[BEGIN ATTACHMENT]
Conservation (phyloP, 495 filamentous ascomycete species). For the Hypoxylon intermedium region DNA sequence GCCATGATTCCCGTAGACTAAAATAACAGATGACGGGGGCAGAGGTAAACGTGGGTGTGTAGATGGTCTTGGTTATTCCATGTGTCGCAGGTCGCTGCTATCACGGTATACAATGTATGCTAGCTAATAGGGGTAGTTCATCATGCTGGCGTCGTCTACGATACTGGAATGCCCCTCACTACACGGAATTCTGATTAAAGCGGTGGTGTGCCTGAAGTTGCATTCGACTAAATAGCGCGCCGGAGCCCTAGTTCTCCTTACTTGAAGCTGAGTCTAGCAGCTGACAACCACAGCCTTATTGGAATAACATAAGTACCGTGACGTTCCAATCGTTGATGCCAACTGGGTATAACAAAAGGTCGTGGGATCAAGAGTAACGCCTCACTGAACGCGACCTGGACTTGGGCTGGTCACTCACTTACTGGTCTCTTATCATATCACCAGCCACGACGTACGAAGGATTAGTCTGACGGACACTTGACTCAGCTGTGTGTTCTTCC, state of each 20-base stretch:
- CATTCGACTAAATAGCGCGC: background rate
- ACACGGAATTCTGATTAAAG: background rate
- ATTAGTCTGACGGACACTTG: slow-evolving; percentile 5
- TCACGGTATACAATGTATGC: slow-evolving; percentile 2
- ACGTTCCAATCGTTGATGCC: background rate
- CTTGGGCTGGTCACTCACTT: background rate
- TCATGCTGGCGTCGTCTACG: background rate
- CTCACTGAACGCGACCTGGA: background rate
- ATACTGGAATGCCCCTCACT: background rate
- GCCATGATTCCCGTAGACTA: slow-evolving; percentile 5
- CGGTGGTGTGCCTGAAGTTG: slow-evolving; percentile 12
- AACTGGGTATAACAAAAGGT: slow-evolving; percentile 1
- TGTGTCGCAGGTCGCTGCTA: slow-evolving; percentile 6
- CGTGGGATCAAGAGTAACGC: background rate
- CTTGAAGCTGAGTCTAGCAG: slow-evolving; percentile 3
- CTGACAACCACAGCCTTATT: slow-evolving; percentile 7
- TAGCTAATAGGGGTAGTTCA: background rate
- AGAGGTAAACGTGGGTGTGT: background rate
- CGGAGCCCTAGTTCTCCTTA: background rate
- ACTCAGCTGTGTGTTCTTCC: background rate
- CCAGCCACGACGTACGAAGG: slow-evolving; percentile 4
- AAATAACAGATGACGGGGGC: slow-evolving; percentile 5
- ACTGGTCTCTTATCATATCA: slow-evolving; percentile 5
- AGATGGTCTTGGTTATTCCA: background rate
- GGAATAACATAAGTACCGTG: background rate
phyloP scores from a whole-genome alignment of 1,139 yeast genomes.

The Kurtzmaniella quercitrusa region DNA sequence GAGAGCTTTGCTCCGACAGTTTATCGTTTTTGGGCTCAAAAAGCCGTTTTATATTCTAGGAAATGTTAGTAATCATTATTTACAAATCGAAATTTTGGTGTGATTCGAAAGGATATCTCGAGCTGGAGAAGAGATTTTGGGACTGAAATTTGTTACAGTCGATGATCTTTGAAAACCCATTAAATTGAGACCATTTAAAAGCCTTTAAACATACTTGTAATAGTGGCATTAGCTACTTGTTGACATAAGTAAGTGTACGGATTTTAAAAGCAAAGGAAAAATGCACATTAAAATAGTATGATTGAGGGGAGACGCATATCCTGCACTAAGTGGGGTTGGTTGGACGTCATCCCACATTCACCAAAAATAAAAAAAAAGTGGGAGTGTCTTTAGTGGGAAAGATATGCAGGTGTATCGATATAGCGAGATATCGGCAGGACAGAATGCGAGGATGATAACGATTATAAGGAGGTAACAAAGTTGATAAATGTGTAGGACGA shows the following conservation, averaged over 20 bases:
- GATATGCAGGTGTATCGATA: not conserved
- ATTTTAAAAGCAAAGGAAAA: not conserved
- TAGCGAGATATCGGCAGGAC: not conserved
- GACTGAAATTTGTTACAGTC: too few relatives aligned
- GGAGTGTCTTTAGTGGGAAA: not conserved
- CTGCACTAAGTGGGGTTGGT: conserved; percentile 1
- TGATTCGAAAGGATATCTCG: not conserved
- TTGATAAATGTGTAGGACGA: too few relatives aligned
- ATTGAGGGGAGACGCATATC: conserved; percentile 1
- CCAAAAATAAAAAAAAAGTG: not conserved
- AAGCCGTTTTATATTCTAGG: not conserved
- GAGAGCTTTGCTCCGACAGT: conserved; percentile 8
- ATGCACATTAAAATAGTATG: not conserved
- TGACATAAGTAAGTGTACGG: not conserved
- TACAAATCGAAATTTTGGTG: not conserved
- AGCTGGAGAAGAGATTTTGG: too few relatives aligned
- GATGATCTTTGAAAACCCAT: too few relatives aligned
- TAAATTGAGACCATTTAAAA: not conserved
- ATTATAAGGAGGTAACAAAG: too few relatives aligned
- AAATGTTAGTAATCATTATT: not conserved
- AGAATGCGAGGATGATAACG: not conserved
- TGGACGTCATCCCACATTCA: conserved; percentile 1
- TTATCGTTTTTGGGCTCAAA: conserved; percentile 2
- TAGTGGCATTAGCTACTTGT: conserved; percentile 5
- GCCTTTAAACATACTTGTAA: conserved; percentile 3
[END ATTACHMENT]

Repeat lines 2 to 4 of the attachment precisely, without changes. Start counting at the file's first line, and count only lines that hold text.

- CATTCGACTAAATAGCGCGC: background rate
- ACACGGAATTCTGATTAAAG: background rate
- ATTAGTCTGACGGACACTTG: slow-evolving; percentile 5